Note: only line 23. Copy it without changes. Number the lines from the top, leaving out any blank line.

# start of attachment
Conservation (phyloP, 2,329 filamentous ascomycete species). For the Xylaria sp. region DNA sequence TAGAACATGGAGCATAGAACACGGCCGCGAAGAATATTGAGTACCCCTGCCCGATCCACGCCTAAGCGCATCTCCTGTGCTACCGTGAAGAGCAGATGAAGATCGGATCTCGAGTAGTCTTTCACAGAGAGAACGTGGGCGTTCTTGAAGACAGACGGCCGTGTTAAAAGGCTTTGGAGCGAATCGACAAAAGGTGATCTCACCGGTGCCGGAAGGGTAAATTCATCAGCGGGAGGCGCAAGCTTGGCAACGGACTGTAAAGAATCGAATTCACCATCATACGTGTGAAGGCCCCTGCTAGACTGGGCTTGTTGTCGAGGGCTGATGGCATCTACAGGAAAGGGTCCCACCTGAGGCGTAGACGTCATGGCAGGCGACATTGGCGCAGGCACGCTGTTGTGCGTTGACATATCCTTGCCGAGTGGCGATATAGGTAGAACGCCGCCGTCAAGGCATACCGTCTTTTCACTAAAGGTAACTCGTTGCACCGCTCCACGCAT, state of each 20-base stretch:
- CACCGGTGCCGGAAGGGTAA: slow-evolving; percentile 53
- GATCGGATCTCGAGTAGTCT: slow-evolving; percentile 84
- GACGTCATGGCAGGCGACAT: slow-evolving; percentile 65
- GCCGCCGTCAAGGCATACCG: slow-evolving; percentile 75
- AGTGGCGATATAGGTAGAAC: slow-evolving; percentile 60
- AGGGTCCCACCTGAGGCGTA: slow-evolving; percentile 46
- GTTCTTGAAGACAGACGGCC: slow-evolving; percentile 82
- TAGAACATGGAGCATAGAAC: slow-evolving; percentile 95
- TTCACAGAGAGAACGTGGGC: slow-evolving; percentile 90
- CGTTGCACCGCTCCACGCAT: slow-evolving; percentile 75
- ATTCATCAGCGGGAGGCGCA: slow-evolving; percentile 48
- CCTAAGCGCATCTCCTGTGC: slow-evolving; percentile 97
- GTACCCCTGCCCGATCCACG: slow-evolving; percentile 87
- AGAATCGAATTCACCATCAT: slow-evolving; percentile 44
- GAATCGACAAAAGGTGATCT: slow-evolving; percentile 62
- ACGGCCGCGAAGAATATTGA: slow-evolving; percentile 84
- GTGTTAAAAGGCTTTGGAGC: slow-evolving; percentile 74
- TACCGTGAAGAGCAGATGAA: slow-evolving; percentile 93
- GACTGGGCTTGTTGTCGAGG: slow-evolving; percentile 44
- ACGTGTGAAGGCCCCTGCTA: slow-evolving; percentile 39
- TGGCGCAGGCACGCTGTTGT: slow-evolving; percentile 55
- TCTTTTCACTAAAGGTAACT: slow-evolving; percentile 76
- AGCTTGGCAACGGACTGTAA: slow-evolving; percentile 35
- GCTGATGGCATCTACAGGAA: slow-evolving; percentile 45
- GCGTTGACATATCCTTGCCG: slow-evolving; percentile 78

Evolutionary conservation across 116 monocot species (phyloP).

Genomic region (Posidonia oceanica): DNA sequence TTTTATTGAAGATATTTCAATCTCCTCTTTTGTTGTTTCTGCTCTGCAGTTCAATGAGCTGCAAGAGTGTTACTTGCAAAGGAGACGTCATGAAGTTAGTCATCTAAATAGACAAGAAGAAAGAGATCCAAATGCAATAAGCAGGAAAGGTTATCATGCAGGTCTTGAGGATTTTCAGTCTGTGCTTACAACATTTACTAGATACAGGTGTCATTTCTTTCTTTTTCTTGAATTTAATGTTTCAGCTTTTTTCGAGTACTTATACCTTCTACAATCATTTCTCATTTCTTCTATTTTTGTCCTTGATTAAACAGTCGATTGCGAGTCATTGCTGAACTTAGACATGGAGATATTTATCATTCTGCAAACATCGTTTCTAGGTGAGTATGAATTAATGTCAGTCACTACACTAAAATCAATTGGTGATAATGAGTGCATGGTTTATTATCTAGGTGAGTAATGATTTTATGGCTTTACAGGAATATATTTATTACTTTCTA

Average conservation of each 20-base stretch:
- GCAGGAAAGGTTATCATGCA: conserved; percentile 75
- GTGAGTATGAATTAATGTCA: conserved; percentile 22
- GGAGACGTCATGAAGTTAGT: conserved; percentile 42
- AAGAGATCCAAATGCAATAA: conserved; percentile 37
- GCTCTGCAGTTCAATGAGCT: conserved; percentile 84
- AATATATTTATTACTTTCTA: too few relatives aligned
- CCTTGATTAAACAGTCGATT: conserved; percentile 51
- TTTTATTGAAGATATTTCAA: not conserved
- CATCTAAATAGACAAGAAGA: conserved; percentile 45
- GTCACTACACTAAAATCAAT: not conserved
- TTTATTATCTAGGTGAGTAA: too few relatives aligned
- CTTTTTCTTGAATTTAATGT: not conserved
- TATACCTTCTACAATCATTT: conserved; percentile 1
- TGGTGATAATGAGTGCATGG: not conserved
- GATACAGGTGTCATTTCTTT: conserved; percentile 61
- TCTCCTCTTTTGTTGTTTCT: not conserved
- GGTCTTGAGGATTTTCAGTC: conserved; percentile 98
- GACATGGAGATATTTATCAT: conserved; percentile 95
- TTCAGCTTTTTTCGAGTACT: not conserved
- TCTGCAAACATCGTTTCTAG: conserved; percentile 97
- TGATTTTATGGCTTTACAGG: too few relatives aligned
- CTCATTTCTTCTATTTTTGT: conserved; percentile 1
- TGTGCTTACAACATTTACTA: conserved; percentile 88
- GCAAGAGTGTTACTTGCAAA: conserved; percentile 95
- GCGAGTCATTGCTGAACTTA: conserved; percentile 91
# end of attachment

- TCTTTTCACTAAAGGTAACT: slow-evolving; percentile 76